Interestingly, a single acute dose (1 mg/kg) of LSD has also been found to influence the expression of many genes related to plasticity, glutamatergic signaling, and cytoskeletal development in rat brains [83]. Hallucinogens, such as LSD and other 5-HT2A receptor agonists, also induced transcription changes in genes relevant to certain behaviors [84]. Cini et al. experimented with human neurons and animal models, finding that synaptic plasticity, learning, and novelty preference were enhanced by d-LSD [85].
Speth et al. investigated how the act of mental time travel, which relates to an individual’s narrative self, is changed by a 75 μg dose of LSD; notably, only reference to the past was significantly diminished relative to placebo, while the present and future were unaffected [86].
LSD is currently a subject of interest in treating major depression as well. Research by Grof et al. indicated that LSD-aided psychotherapy alleviated the anxious and depressive symptoms of individuals diagnosed with cancer, based on pre- and post-treatment examination; there was no comparison to a placebo, however [87]. In a more recent study, Gasser et al. compared a single high-dose (200 μg) LSD-assisted psychotherapy to a single low/active-placebo LSD (20 μg). A follow-up after 12 months showed a host of benefits, including a reduction of anxiety and increased quality of life in over two-thirds of participants [88,89].
It should be noted, however, that because LSD metabolism involves the cytochrome P450 family, drugs that modulate these enzymes may trigger adverse events; additionally, certain antidepressants can increase response to LSD, likely due to shared interactions with dopamine and serotonin neurotransmission systems [90]. The potential MOA of LSD is shown in the following Figure 3.

5.3. Mescaline

Mescaline is a hallucinogen partially homologous to LSD, originally derived from the peyote cactus. It has notably been used as a baseline to which the effects of other psychedelics are compared; it is far weaker but can provide longer-lasting effects in full doses (200–400 mg) than other psychedelics such as LSD [91]. Though peyote is the most well-known source, it is found in other members of the Cactaceae family of plants and tends to be most concentrated in the bud, or photosynthetic stem, portion [92]. It is most commonly taken orally but other methods, such as insufflation, have been reported [93]. As with other psychedelics, its primary action is through the serotonin receptors, with an exceptionally high affinity towards the 5-HT2C receptor and, to a lesser extent, the 5-HT2A and 5-HT2B receptors. Orally ingested mescaline is absorbed in the gastrointestinal tract and has a half-life of around 6 h in humans; mescaline is converted to 3,4,5-tri methoxyphenyl acetic acid (TMPA). Its long-lasting effects may limit its efficacy in clinical settings, as even a few hours after the administration of sodium succinate, a relapse can occur and the effects of the drug resurge, as the drug outlasts the antidote [92]. Research on mescaline’s impact on cognition is somewhat scarce but long-term use (in the context of Native American religious rites) appears to cause no long-lasting cognitive or psychiatric problems [91]. No interactions between mescaline and a currently in-use clinical drug have been reported [90].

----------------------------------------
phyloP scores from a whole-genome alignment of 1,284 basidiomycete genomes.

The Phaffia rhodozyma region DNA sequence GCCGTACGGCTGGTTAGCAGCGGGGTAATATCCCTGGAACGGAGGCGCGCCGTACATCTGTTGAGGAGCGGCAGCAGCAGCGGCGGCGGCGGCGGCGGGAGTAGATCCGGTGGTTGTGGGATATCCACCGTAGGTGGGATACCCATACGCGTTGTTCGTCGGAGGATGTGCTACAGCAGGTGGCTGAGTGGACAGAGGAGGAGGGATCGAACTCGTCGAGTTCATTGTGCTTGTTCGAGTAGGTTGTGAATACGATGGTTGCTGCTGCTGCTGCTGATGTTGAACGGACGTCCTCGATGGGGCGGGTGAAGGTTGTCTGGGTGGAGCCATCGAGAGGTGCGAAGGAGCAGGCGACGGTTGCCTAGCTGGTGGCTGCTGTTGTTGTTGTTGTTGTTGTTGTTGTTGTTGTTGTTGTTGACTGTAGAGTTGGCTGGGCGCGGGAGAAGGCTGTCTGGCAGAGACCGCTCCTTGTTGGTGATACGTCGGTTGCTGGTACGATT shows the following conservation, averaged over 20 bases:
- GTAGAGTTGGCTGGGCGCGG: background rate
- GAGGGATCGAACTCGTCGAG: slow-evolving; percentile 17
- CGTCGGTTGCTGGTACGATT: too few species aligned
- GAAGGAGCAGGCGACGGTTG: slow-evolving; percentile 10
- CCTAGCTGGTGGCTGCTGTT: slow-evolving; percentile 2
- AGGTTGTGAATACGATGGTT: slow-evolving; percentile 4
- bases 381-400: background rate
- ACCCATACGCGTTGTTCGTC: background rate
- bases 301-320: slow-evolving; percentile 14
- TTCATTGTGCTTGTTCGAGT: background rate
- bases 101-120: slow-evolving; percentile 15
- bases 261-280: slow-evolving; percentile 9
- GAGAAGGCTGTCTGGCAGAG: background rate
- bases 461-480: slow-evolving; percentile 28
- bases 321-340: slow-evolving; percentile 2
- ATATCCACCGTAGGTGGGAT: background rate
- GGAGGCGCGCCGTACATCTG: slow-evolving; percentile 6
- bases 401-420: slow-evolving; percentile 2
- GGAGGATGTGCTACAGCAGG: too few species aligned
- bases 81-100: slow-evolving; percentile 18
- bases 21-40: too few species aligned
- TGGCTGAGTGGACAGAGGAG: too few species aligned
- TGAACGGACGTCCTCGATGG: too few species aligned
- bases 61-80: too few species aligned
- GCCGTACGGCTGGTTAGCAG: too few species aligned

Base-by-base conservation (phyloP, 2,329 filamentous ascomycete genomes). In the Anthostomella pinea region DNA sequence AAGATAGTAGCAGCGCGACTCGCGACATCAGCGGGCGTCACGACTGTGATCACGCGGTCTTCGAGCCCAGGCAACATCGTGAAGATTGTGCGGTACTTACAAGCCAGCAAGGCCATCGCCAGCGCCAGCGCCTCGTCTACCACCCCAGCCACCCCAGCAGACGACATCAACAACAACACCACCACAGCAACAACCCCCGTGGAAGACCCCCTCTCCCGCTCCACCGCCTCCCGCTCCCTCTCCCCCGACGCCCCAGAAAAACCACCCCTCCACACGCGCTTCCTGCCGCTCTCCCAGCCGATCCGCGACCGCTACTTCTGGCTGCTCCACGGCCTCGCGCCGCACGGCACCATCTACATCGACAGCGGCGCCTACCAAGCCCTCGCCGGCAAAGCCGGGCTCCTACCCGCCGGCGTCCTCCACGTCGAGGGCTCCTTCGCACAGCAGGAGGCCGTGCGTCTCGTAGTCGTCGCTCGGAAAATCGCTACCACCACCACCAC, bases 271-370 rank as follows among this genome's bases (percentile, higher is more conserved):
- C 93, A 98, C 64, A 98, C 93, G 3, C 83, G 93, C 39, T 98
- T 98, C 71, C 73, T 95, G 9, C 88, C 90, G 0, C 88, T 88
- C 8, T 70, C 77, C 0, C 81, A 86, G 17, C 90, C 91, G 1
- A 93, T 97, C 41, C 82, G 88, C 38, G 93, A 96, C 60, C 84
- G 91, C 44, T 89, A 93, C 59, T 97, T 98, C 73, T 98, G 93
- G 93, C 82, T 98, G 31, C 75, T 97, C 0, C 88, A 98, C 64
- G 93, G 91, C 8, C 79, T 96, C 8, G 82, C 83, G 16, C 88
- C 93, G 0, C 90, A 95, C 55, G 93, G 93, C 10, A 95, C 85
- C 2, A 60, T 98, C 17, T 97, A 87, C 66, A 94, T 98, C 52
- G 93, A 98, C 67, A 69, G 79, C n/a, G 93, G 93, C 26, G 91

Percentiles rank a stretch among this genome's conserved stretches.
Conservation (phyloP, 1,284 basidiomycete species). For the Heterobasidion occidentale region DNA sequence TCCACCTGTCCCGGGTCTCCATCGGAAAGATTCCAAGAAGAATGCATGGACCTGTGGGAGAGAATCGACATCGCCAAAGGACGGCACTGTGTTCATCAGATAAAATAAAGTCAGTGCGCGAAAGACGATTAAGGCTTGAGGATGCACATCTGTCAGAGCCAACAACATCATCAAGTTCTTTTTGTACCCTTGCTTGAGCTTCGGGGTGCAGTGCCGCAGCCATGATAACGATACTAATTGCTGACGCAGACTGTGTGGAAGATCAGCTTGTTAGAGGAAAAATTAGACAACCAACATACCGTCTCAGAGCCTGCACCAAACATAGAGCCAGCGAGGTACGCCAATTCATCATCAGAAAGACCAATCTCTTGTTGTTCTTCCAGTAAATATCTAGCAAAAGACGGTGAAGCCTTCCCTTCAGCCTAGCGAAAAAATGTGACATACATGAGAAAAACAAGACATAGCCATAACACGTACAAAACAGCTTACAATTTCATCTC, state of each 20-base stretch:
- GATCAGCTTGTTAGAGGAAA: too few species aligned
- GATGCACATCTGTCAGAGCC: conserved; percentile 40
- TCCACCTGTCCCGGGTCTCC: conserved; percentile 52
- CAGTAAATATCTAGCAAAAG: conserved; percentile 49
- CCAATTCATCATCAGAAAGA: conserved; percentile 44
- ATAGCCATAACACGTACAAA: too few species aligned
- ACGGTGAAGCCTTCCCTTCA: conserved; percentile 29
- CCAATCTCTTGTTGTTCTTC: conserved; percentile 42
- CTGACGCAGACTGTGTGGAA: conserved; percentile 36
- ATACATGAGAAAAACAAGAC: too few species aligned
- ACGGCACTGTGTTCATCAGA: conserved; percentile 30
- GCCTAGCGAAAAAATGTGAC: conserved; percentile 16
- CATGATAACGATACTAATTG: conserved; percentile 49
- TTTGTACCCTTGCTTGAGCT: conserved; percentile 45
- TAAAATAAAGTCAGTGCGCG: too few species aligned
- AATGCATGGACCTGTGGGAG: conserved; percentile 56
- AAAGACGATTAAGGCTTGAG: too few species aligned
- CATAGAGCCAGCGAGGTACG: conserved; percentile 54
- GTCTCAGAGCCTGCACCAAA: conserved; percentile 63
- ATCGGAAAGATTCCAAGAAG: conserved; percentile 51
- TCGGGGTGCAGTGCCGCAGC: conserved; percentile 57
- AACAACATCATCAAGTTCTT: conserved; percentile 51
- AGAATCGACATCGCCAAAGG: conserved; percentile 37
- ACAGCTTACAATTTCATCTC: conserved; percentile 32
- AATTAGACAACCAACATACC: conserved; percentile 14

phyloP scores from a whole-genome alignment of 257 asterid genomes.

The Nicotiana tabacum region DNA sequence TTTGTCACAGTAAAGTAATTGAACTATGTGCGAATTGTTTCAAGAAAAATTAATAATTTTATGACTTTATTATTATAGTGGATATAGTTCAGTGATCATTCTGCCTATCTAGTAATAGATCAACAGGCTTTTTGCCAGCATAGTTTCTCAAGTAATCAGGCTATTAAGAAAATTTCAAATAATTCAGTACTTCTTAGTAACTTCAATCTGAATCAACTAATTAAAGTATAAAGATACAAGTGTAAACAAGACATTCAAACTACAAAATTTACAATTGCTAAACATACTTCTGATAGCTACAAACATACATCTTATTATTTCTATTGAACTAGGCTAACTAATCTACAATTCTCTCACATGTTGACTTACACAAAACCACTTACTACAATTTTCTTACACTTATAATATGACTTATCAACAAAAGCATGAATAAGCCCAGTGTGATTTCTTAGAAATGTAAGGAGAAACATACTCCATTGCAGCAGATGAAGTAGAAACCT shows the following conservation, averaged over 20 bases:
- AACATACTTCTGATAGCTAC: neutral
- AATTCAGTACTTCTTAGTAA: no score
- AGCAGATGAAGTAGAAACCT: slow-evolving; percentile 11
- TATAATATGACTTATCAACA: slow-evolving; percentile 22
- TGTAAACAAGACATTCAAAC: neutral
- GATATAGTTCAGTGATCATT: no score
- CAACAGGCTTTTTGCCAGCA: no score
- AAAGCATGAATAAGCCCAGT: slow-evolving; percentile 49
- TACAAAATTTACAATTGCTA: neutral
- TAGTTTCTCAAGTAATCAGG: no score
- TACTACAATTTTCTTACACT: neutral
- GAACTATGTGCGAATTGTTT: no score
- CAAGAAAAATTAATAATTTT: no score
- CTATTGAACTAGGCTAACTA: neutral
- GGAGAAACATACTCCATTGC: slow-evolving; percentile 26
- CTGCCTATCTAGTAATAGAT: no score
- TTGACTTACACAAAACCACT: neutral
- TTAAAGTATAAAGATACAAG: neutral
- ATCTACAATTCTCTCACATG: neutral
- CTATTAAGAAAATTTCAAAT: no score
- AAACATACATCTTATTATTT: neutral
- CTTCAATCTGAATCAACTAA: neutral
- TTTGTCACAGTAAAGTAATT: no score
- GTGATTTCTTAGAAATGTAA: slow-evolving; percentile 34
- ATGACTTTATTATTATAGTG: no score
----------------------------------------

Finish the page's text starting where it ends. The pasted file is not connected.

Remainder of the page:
5.4. Dimethyltryptamine (DMT)

DMT is an alkaloid traditionally derived from the leaves of P. virids and has historically been a part of ceremonial rites in regions of South America, along with three other alkaloids derived from other plants that work in concert to amplify the effects of DMT [94]. A derivative of the amino acid tryptophan, it is synthesized in mammals’ tissues (including the brain), albeit at deficient levels; more research is necessary to determine concentrations throughout the brain and whether they might be psychologically/cognitively relevant [95].
DMT is typically administered by insufflation, with its psychoactive effects being significant and, in some cases, entirely diminished when administered orally as peripheral metabolism converts it to inactive metabolites. The effects of DMT are attenuated. DMT has the highest affinity for the 5-HT1A receptor, though it also binds to the 5-HT2 receptor family; its effect is greatly diminished by 5-HT1A receptor antagonists [96]. Binding to other serotonin receptors of the one, two, five, six, and seven subtypes has also been reported [97].